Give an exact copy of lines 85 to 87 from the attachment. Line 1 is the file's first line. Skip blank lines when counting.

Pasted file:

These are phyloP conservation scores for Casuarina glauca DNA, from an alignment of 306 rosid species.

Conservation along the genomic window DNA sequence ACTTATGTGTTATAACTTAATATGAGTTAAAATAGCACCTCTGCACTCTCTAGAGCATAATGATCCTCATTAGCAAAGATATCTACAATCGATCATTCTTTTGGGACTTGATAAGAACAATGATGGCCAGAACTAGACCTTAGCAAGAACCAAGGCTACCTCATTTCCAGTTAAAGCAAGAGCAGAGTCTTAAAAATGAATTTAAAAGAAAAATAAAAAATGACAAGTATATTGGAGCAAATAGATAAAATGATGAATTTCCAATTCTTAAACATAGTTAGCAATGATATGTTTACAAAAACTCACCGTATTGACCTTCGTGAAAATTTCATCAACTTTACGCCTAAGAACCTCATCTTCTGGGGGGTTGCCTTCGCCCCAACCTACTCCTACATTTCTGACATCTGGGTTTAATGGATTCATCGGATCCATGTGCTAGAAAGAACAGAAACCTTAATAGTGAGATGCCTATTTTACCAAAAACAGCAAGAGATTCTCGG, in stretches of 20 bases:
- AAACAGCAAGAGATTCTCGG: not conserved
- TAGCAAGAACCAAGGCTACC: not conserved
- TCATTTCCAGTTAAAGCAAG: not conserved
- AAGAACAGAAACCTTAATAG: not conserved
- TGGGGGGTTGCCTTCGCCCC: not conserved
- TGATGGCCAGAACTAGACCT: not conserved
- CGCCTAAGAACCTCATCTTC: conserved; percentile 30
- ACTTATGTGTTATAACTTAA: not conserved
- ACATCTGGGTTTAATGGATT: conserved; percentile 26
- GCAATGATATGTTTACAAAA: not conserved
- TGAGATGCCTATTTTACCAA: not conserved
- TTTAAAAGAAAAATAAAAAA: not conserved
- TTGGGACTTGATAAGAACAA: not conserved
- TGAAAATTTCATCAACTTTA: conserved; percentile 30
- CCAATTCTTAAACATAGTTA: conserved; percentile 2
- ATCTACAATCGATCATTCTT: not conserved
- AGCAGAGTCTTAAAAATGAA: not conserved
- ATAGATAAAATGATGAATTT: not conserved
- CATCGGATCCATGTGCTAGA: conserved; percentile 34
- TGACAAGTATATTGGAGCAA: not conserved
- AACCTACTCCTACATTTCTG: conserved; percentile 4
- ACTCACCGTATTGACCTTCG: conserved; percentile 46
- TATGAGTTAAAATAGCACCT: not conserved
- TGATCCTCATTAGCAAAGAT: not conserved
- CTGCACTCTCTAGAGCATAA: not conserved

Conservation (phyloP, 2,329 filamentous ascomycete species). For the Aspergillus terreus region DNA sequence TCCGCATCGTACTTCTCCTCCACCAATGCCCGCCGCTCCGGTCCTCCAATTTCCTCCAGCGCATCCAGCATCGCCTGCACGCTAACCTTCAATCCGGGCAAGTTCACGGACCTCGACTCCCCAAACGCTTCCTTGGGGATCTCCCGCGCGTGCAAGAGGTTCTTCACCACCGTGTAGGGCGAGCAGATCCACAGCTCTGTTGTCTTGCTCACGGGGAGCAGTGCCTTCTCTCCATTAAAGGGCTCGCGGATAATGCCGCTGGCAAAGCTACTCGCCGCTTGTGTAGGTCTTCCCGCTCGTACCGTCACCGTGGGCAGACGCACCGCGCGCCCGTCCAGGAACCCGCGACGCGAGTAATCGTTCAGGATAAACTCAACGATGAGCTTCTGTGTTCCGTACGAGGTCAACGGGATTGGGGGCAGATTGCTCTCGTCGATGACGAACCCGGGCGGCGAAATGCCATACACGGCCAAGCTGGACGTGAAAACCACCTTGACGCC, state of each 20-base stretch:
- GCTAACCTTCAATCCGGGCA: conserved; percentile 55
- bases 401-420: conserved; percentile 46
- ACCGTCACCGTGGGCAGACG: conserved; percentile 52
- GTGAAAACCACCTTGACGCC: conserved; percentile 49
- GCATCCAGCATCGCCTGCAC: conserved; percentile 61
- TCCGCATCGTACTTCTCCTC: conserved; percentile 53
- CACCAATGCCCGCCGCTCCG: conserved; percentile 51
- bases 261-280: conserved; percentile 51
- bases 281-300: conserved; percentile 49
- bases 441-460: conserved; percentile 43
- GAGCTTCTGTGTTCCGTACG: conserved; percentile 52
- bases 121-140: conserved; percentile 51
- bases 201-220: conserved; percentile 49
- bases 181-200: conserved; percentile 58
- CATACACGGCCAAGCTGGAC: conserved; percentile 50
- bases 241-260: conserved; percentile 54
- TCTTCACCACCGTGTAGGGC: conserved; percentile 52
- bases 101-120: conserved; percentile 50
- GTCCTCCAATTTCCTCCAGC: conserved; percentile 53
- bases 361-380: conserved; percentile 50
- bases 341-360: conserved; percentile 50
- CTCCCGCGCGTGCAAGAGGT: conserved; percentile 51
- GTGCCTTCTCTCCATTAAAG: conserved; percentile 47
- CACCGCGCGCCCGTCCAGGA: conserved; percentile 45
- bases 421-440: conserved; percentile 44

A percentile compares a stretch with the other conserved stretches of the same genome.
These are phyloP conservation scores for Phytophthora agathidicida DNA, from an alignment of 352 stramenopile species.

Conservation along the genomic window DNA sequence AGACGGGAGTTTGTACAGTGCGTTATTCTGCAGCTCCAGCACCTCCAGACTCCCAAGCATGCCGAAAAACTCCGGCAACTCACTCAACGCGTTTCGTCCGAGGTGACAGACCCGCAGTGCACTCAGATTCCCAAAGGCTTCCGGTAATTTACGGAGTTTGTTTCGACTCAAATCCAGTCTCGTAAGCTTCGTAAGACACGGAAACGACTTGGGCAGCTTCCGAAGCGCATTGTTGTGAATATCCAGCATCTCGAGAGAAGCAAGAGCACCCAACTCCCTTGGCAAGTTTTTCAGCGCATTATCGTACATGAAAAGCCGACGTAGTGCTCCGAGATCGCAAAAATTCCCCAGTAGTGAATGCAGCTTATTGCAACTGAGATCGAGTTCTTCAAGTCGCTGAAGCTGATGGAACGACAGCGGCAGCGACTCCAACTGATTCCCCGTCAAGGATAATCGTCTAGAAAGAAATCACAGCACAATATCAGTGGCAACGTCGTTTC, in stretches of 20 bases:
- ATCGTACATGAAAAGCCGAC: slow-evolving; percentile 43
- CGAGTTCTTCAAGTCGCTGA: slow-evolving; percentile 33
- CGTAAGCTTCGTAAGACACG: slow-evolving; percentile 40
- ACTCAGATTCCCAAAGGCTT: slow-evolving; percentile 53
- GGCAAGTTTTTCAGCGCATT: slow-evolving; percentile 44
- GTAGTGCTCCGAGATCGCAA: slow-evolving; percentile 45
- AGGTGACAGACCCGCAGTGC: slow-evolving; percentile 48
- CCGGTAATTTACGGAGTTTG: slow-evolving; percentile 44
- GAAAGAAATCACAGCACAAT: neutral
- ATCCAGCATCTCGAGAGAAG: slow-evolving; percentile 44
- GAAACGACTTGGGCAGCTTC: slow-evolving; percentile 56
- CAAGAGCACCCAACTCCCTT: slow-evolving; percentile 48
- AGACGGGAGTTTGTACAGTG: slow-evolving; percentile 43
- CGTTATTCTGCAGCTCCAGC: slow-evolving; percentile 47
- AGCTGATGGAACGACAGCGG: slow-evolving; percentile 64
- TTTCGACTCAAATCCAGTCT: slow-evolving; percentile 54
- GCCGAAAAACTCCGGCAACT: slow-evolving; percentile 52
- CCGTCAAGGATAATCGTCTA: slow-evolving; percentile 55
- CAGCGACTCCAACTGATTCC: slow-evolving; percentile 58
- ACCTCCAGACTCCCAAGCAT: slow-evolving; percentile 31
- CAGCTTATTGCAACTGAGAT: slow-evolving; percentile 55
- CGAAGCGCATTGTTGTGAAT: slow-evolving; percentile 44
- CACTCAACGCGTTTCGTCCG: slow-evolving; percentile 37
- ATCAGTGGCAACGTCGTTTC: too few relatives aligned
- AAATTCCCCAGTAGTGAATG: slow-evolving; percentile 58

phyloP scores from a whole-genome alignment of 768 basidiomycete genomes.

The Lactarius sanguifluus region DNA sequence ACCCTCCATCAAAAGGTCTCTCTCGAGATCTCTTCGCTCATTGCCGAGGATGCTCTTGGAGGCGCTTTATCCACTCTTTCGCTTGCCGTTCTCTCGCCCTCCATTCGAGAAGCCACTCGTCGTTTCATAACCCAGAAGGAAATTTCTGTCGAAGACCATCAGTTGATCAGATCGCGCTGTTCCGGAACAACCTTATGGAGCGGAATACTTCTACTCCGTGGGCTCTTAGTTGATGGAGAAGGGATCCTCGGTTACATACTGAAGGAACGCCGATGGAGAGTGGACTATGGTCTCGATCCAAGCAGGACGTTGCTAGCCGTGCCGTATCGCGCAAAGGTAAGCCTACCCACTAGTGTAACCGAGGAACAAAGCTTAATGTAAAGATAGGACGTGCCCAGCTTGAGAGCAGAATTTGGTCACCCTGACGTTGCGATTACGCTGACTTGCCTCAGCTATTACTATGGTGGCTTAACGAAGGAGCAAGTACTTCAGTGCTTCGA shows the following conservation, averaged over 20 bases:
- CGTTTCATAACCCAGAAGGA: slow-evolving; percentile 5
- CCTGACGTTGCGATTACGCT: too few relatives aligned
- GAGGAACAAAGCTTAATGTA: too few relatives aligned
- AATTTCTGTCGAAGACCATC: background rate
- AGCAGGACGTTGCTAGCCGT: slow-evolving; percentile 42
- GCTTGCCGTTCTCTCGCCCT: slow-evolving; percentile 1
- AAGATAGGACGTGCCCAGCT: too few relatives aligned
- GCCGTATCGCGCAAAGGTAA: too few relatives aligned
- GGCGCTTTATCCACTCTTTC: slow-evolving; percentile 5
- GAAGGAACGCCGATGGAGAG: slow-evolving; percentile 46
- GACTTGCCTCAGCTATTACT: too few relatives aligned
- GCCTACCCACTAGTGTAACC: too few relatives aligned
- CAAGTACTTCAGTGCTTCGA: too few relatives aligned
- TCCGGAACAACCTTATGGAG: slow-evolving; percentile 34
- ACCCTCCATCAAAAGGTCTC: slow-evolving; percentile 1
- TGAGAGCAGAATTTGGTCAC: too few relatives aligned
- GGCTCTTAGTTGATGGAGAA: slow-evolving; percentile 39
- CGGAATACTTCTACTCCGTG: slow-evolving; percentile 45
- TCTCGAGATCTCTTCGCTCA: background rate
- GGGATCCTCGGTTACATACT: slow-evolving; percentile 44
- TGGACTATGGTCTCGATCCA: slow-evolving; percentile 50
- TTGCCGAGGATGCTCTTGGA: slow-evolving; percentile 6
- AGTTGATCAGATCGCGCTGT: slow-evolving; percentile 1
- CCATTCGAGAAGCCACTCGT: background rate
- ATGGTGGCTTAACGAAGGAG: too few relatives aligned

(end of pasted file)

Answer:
- CCTGACGTTGCGATTACGCT: too few relatives aligned
- GAGGAACAAAGCTTAATGTA: too few relatives aligned
- AATTTCTGTCGAAGACCATC: background rate